Sony Pictures Entertainment’s decision to cancel the release of the comedy “The Interview” in response to an unspecified threat from North Korea has taught us some important lessons.

We don’t want to be in a foxhole with Sony. We don’t want Sony to represent us on the world stage. We don’t want the company to defend our rights.

Because Sony is a corporation and it can’t be courageous, diplomatic or statesmanlike, it can only act in the best interests of its stockholders. If it can make more money not showing a movie than it can by showing it, the movie won’t be shown. Unless we own Sony stock, the company has very little interest in what we think.

America will probably survive without another Seth Rogan film. And it’s probably a good idea for Americans to realize that North Korea is no joke: We may find their leader comical, but he tortures and intimidates the people under his power and he has nuclear weapons.

But the most troubling thing about this incident is how quickly a major transnational corporation is willing to sacrifice our tradition of freedom of expression when standing up for those rights is not in line with the company’s short-term financial interest.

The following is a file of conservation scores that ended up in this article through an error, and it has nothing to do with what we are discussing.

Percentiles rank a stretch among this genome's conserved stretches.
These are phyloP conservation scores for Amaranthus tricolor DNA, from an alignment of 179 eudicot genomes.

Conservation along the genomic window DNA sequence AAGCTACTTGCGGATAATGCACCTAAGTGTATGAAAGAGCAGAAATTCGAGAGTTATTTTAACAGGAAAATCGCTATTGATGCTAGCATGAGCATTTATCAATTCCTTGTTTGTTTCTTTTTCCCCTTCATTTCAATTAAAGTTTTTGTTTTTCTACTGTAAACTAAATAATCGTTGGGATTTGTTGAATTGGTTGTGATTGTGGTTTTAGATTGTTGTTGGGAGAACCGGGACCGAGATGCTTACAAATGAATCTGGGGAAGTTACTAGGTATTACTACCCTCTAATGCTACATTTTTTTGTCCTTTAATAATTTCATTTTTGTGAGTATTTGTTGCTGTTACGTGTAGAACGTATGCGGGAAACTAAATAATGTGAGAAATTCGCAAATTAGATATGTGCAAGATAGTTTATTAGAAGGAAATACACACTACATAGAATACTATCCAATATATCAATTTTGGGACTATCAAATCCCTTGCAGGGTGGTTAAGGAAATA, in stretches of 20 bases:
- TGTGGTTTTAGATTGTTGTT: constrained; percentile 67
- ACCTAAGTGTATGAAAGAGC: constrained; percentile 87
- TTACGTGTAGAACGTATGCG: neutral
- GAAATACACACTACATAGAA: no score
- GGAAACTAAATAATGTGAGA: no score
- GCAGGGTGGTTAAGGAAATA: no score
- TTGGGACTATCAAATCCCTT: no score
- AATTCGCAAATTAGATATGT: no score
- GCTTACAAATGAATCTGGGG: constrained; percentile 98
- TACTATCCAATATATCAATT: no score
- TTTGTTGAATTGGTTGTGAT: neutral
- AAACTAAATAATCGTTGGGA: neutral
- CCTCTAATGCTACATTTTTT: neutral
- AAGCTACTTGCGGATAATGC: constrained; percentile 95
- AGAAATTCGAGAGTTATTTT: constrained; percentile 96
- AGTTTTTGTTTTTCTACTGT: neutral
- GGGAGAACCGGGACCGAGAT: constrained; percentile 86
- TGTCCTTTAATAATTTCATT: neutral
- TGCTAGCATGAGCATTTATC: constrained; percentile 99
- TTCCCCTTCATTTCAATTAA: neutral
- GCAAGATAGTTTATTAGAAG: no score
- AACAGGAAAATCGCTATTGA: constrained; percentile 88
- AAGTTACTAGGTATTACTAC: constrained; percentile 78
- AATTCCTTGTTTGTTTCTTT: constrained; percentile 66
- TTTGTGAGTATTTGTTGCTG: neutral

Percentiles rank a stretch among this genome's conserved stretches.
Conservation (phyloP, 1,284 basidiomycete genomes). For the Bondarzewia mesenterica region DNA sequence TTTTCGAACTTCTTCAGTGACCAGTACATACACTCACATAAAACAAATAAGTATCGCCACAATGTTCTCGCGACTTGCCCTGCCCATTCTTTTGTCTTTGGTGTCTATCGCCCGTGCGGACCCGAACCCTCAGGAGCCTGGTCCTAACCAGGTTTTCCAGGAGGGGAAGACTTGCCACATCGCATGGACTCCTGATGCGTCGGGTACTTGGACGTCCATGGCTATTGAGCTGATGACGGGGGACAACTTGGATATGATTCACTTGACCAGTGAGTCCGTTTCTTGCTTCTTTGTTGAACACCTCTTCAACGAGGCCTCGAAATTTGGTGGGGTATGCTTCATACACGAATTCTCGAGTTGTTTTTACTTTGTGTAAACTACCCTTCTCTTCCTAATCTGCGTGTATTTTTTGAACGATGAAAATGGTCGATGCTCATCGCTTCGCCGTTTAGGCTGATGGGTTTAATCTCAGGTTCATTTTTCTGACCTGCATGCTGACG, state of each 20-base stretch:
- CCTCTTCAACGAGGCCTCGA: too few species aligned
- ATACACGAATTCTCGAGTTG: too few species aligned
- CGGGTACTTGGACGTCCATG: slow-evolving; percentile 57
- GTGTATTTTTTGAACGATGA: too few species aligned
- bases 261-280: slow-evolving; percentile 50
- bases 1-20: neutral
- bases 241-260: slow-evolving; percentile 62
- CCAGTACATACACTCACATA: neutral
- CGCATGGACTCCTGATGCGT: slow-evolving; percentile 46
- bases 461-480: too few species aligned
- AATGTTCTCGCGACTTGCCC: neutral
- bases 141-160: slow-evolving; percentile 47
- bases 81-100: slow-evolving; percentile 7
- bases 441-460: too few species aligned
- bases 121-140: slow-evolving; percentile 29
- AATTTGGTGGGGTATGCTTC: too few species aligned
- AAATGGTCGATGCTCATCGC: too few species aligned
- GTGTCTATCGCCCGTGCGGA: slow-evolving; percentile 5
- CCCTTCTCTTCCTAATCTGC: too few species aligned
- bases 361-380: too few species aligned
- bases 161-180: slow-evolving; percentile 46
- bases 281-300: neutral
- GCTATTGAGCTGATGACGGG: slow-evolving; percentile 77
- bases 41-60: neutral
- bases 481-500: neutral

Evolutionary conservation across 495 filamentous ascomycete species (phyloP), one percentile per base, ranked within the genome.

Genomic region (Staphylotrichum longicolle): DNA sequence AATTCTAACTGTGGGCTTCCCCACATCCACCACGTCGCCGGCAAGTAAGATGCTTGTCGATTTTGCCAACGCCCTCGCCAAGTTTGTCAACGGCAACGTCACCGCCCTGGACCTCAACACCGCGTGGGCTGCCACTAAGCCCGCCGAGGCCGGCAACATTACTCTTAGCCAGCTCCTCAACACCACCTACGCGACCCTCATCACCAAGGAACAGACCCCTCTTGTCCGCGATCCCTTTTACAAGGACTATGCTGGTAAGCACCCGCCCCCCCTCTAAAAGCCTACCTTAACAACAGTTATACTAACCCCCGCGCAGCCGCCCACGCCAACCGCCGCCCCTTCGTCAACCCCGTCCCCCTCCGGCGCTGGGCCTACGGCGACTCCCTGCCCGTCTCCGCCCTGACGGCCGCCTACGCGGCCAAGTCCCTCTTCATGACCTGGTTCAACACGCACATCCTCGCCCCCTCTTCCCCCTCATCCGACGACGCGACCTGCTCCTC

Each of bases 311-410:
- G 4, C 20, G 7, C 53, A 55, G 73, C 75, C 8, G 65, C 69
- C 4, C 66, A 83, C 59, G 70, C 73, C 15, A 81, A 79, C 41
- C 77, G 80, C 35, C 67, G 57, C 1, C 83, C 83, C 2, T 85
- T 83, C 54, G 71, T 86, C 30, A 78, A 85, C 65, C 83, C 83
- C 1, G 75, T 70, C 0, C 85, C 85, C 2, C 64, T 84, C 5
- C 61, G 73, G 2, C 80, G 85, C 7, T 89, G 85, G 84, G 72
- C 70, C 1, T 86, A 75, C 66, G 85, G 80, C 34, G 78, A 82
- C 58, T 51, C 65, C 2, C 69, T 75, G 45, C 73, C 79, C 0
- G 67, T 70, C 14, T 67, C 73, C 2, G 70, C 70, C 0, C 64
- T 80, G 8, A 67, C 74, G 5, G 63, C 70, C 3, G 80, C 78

We are in an era in which large companies have outsized influence over our government and our lives. Some of them have a tremendous amount of our financial information, and not just the banks. Retail stores have our credit card numbers and, as has been shown by several well-known supersize data breaches and many lesser-known smaller ones, they are not always careful with the information.

According to the FBI, the cyberattack on Sony was conducted by the government of North Korea. What happens if that government next strikes at Home Depot or Target? Will they be better able to fend off an intrusion than Sony? Will they be any more protective of our rights?

Corporations might be people in the eyes of the Supreme Court when it comes to making campaign contributions, but they should not be assumed to have the same passion for universal freedom as the flesh-and-blood persons who actually make up this country. Corporations will not stand up for our interests unless they have to.

In this age of cyberbullying on an international scale, we need the government to hold these businesses accountable. The effects of one of these attacks could be felt by everyone, even if a corporation’s dividends only go to a few.